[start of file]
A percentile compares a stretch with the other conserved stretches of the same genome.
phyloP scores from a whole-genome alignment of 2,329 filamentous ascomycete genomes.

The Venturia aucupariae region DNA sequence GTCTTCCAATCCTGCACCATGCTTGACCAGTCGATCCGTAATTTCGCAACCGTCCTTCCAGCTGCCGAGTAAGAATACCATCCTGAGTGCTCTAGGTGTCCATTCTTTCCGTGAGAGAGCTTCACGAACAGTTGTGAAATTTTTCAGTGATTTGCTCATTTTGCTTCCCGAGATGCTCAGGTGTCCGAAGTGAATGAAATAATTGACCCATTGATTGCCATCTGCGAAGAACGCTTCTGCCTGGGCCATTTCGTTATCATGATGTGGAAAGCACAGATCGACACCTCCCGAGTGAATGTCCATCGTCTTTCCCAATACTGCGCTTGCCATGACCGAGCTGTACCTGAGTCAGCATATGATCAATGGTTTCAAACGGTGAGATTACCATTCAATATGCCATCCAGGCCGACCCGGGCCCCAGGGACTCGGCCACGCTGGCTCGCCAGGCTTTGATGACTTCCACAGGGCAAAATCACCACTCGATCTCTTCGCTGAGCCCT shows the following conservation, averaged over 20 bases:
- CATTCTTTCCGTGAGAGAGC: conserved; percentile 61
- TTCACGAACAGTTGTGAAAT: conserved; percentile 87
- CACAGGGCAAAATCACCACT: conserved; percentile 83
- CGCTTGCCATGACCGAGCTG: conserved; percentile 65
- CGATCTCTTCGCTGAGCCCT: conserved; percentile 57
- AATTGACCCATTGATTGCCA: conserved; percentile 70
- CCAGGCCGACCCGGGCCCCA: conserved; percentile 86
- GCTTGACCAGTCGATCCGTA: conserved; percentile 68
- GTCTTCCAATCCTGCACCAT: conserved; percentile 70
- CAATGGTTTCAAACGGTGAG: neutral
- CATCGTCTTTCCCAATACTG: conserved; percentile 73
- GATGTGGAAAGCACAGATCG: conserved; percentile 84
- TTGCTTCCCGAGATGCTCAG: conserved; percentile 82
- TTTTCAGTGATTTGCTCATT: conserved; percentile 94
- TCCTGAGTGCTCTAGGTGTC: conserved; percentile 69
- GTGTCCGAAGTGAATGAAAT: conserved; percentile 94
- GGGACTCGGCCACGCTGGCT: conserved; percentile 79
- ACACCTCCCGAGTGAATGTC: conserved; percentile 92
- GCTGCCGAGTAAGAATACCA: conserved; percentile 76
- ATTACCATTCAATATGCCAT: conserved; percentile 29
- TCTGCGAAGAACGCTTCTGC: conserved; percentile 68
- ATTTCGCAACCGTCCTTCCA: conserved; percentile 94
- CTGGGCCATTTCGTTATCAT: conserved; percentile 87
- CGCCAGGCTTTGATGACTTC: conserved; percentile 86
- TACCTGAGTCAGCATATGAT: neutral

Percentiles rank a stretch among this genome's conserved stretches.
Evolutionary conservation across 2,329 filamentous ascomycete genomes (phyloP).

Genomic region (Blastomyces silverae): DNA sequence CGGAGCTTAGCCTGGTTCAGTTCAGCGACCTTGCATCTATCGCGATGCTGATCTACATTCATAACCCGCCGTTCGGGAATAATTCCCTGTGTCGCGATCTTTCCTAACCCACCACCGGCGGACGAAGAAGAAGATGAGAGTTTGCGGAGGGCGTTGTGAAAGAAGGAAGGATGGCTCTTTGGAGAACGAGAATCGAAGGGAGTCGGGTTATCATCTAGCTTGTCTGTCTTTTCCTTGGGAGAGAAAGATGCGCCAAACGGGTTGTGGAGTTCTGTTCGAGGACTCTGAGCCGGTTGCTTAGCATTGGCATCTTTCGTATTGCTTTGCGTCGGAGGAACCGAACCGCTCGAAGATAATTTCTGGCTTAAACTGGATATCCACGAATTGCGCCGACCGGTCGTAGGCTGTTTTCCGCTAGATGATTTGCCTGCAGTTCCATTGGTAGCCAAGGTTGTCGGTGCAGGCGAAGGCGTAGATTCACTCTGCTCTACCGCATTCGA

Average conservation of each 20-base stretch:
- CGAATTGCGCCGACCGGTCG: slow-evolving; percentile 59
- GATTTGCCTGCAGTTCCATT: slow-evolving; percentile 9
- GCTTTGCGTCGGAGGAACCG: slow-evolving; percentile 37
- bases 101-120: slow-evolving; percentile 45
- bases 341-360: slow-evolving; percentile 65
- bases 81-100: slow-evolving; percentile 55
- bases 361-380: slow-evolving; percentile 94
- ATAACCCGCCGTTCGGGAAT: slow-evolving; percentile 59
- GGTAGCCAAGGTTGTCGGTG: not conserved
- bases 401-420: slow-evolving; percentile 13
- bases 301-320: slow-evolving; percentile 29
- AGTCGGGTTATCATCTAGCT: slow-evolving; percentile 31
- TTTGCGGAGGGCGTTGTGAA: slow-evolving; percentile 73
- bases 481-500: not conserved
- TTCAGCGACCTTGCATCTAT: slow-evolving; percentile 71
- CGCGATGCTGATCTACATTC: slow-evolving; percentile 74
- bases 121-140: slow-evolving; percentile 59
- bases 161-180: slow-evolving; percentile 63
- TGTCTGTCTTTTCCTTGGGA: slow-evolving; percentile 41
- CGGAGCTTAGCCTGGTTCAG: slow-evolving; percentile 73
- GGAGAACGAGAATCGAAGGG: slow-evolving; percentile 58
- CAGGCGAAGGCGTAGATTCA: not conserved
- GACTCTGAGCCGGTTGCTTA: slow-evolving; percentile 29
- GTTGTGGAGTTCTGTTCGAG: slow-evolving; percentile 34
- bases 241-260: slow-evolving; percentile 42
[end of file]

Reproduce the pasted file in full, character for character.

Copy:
A percentile compares a stretch with the other conserved stretches of the same genome.
phyloP scores from a whole-genome alignment of 2,329 filamentous ascomycete genomes.

The Venturia aucupariae region DNA sequence GTCTTCCAATCCTGCACCATGCTTGACCAGTCGATCCGTAATTTCGCAACCGTCCTTCCAGCTGCCGAGTAAGAATACCATCCTGAGTGCTCTAGGTGTCCATTCTTTCCGTGAGAGAGCTTCACGAACAGTTGTGAAATTTTTCAGTGATTTGCTCATTTTGCTTCCCGAGATGCTCAGGTGTCCGAAGTGAATGAAATAATTGACCCATTGATTGCCATCTGCGAAGAACGCTTCTGCCTGGGCCATTTCGTTATCATGATGTGGAAAGCACAGATCGACACCTCCCGAGTGAATGTCCATCGTCTTTCCCAATACTGCGCTTGCCATGACCGAGCTGTACCTGAGTCAGCATATGATCAATGGTTTCAAACGGTGAGATTACCATTCAATATGCCATCCAGGCCGACCCGGGCCCCAGGGACTCGGCCACGCTGGCTCGCCAGGCTTTGATGACTTCCACAGGGCAAAATCACCACTCGATCTCTTCGCTGAGCCCT shows the following conservation, averaged over 20 bases:
- CATTCTTTCCGTGAGAGAGC: conserved; percentile 61
- TTCACGAACAGTTGTGAAAT: conserved; percentile 87
- CACAGGGCAAAATCACCACT: conserved; percentile 83
- CGCTTGCCATGACCGAGCTG: conserved; percentile 65
- CGATCTCTTCGCTGAGCCCT: conserved; percentile 57
- AATTGACCCATTGATTGCCA: conserved; percentile 70
- CCAGGCCGACCCGGGCCCCA: conserved; percentile 86
- GCTTGACCAGTCGATCCGTA: conserved; percentile 68
- GTCTTCCAATCCTGCACCAT: conserved; percentile 70
- CAATGGTTTCAAACGGTGAG: neutral
- CATCGTCTTTCCCAATACTG: conserved; percentile 73
- GATGTGGAAAGCACAGATCG: conserved; percentile 84
- TTGCTTCCCGAGATGCTCAG: conserved; percentile 82
- TTTTCAGTGATTTGCTCATT: conserved; percentile 94
- TCCTGAGTGCTCTAGGTGTC: conserved; percentile 69
- GTGTCCGAAGTGAATGAAAT: conserved; percentile 94
- GGGACTCGGCCACGCTGGCT: conserved; percentile 79
- ACACCTCCCGAGTGAATGTC: conserved; percentile 92
- GCTGCCGAGTAAGAATACCA: conserved; percentile 76
- ATTACCATTCAATATGCCAT: conserved; percentile 29
- TCTGCGAAGAACGCTTCTGC: conserved; percentile 68
- ATTTCGCAACCGTCCTTCCA: conserved; percentile 94
- CTGGGCCATTTCGTTATCAT: conserved; percentile 87
- CGCCAGGCTTTGATGACTTC: conserved; percentile 86
- TACCTGAGTCAGCATATGAT: neutral

Percentiles rank a stretch among this genome's conserved stretches.
Evolutionary conservation across 2,329 filamentous ascomycete genomes (phyloP).

Genomic region (Blastomyces silverae): DNA sequence CGGAGCTTAGCCTGGTTCAGTTCAGCGACCTTGCATCTATCGCGATGCTGATCTACATTCATAACCCGCCGTTCGGGAATAATTCCCTGTGTCGCGATCTTTCCTAACCCACCACCGGCGGACGAAGAAGAAGATGAGAGTTTGCGGAGGGCGTTGTGAAAGAAGGAAGGATGGCTCTTTGGAGAACGAGAATCGAAGGGAGTCGGGTTATCATCTAGCTTGTCTGTCTTTTCCTTGGGAGAGAAAGATGCGCCAAACGGGTTGTGGAGTTCTGTTCGAGGACTCTGAGCCGGTTGCTTAGCATTGGCATCTTTCGTATTGCTTTGCGTCGGAGGAACCGAACCGCTCGAAGATAATTTCTGGCTTAAACTGGATATCCACGAATTGCGCCGACCGGTCGTAGGCTGTTTTCCGCTAGATGATTTGCCTGCAGTTCCATTGGTAGCCAAGGTTGTCGGTGCAGGCGAAGGCGTAGATTCACTCTGCTCTACCGCATTCGA

Average conservation of each 20-base stretch:
- CGAATTGCGCCGACCGGTCG: slow-evolving; percentile 59
- GATTTGCCTGCAGTTCCATT: slow-evolving; percentile 9
- GCTTTGCGTCGGAGGAACCG: slow-evolving; percentile 37
- bases 101-120: slow-evolving; percentile 45
- bases 341-360: slow-evolving; percentile 65
- bases 81-100: slow-evolving; percentile 55
- bases 361-380: slow-evolving; percentile 94
- ATAACCCGCCGTTCGGGAAT: slow-evolving; percentile 59
- GGTAGCCAAGGTTGTCGGTG: not conserved
- bases 401-420: slow-evolving; percentile 13
- bases 301-320: slow-evolving; percentile 29
- AGTCGGGTTATCATCTAGCT: slow-evolving; percentile 31
- TTTGCGGAGGGCGTTGTGAA: slow-evolving; percentile 73
- bases 481-500: not conserved
- TTCAGCGACCTTGCATCTAT: slow-evolving; percentile 71
- CGCGATGCTGATCTACATTC: slow-evolving; percentile 74
- bases 121-140: slow-evolving; percentile 59
- bases 161-180: slow-evolving; percentile 63
- TGTCTGTCTTTTCCTTGGGA: slow-evolving; percentile 41
- CGGAGCTTAGCCTGGTTCAG: slow-evolving; percentile 73
- GGAGAACGAGAATCGAAGGG: slow-evolving; percentile 58
- CAGGCGAAGGCGTAGATTCA: not conserved
- GACTCTGAGCCGGTTGCTTA: slow-evolving; percentile 29
- GTTGTGGAGTTCTGTTCGAG: slow-evolving; percentile 34
- bases 241-260: slow-evolving; percentile 42